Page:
Yes. It’s all about perspective. I imagine that the same Ceylon I pay five dollars for 125 grams costs a lot less in India. I’m definitely grateful for everything I can enjoy as citizen of a prosperous country.

Doug F

Thanks TeaBrat! I’ll have to try the Sam Bodhi.

yyz

Definitely! I have no idea how much loose tea was there. Most of my friends just bought it from chai stands you’d order it for about 2.5 INR. Less than 5¢.

yyz

As well the economic situation is very different there now, then when I was bthere. For example the pink box Lopchu ( higher grade) didn’t seem to make it over here this year suggesting that there is more of a local demand for it.

boychik

It’s by MlesnA Victorian Blend selected Orange Pekoe. It’s in a pretty tin 200 gr

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drank Golden Monkey by Teavana
104 tasting notes

I have not been a Teavana customer, but I found myself with a couple of Starbucks gift cards courtesy of co-workers and decided to see what the coffee giant has done with the place. The Pittsburgh location (I spent the holidays there with my wife’s family)was glitzy and the selection weighted towards flavored teas. I always love a good golden monkey and thought I would give it a try (though it was overpriced).

Let’s just say that I was a bit underwhelmed. The tea was fairly weak and I really had to breathe in while drinking to grasp the flavor profile (cherry tobacco/red wine/nutmeg). A frustrating experience—like straining to run in a dream and flailing.

Preparation
195 °F / 90 °C 4 min, 0 sec

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A tea to be savored, this delicate Keemun does not feature the smokey tobacco flavor of some, but the alluring blend of spice (cinnamon and allspice) and red wine is delicious. This is not an in-your-face tea, but often restraint is the essence of beauty.

Preparation
200 °F / 93 °C 4 min, 0 sec

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drank Himalayan Gold by Capital Teas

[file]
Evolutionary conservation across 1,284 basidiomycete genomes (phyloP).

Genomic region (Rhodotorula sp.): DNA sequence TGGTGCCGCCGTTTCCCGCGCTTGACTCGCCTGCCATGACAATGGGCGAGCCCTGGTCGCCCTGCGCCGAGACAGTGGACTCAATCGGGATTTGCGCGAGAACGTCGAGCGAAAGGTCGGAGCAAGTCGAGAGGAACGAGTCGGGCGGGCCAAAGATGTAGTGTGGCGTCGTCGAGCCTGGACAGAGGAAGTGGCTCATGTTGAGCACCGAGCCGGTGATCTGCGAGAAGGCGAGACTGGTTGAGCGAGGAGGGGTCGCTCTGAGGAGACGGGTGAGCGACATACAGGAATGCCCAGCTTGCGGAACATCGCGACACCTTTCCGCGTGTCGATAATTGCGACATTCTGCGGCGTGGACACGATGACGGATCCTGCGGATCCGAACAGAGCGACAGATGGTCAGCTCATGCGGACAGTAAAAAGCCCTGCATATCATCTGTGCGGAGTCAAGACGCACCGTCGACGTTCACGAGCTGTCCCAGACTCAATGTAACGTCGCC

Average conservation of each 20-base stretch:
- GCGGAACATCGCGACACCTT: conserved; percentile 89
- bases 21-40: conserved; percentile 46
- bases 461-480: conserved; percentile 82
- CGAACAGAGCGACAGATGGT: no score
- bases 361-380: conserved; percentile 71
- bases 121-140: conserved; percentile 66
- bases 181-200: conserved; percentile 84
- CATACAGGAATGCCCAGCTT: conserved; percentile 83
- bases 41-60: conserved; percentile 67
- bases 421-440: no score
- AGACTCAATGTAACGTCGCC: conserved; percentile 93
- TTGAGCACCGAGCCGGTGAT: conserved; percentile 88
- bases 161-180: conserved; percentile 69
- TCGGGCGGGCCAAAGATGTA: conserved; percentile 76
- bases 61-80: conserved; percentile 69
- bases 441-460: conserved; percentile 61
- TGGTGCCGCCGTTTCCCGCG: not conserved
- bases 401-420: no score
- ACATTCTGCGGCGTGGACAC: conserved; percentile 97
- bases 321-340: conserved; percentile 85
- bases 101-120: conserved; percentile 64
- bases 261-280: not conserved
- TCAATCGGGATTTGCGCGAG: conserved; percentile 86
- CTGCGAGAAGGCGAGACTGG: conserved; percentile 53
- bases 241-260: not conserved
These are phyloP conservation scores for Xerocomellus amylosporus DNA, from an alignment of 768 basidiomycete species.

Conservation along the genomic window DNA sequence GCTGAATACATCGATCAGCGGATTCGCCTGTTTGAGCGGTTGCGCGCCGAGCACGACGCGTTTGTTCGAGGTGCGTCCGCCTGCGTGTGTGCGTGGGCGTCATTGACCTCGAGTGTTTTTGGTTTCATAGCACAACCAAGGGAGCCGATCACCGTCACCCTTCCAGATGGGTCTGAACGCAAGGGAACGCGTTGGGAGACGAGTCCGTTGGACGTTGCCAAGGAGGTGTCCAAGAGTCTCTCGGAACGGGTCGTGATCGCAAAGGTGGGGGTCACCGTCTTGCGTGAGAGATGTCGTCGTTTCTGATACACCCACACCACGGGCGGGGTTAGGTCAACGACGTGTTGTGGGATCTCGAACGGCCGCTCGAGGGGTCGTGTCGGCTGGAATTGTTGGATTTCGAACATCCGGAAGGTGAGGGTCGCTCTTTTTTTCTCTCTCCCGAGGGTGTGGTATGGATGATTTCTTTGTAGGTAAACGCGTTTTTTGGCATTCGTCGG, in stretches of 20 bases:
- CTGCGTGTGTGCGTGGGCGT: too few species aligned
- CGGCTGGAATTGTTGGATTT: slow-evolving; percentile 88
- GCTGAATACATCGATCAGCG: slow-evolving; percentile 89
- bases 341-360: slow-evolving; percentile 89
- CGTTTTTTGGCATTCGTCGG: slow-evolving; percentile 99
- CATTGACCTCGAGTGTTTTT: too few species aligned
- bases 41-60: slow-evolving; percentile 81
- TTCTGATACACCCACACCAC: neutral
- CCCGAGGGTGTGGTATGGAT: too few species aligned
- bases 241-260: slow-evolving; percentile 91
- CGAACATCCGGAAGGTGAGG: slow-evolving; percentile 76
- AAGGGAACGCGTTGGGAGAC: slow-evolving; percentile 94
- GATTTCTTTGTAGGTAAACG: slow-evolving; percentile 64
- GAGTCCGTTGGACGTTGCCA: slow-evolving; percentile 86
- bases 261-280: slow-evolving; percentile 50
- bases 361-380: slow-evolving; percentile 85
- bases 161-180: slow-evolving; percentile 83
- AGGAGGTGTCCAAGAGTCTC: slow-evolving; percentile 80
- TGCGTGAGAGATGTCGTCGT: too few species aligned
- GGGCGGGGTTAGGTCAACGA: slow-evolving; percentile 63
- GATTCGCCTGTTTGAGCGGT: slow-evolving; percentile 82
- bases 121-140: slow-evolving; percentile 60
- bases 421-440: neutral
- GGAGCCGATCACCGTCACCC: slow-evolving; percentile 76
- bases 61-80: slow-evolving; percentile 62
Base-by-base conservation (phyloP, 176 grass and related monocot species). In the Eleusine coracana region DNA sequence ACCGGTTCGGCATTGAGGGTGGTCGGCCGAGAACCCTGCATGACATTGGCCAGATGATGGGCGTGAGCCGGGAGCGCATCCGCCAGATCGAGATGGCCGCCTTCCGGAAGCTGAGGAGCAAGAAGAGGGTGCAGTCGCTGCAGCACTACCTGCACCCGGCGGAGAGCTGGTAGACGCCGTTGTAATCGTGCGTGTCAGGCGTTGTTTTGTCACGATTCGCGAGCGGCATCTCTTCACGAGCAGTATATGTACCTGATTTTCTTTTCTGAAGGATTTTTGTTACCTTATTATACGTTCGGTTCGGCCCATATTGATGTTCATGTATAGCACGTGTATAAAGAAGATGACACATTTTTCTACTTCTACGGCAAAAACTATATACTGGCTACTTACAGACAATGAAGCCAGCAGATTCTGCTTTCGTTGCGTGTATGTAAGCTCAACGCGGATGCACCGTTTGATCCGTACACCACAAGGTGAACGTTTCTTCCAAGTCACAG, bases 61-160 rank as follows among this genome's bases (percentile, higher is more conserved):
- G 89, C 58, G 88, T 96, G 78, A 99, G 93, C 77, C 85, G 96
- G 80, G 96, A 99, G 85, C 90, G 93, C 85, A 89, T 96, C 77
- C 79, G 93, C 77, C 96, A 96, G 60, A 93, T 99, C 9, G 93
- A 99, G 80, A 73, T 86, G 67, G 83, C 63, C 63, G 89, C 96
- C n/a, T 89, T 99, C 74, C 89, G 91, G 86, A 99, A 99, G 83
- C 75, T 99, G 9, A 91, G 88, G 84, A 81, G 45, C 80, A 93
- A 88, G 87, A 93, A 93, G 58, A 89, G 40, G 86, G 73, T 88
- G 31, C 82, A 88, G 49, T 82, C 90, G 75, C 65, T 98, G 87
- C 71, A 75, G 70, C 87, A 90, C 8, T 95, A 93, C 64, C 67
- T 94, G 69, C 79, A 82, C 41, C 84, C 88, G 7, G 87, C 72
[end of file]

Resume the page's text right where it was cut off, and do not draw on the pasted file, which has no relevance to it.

104 tasting notes

I’m really digging this tea. It’s a little more syrupy than a darjeeling, less astringent. I just want to chug it.

Preparation
195 °F / 90 °C 4 min, 0 sec
Bonnie

Bet this is from Nepal…fruity but not a real darjeeling, much richer. If it’s from Nepali TEA Trader’s it’s very good. (They sell there tea to shops)

Bonnie

Their not there

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When it comes to green tea, I’m pretty much a meat and potatoes guy. Other than first-flush senchas, I don’t really search out anything too refined. I’m satisfied with a good basic tea on those occasions when I want something with less caffeine; still I favor robust greens, and I remember drinking this gunpowder and liking it.

Well, it’s even better than I remember it and quite a bargain (a little leaf goes a long way). I love the wood-fire smokiness and the thick broth. It really is the lapsang suchong of green teas. A perfect winter green.

Preparation
180 °F / 82 °C 3 min, 0 sec

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This might be my favorite Ceylon tea from Upton so far and a true bargain. The tea is light, lemony, minty and very refreshing—one of those do-it-all teas that is great at any time of the day and should satisfy a wide range of tea drinkers.

Preparation
205 °F / 96 °C 4 min, 0 sec

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Trying to finish this up so I can, in good conscience, dive into my new Sungma second flush. It’s more roasty than other darjeelings but I like the richness.

Preparation
205 °F / 96 °C 3 min, 0 sec

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Bio

I love tea and living in a place that is cold or cool nine months of the year, tea is a constant source of warmth and education. I always drink tea straight and rarely drink flavored teas or Tisanes, except for the occasional Rooibos. I’m a proud father of two young boys, an avid skier, motorcyclist, reader, and runner. I have a doctorate in English (dissertation on Emily Dickinson.)

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Maine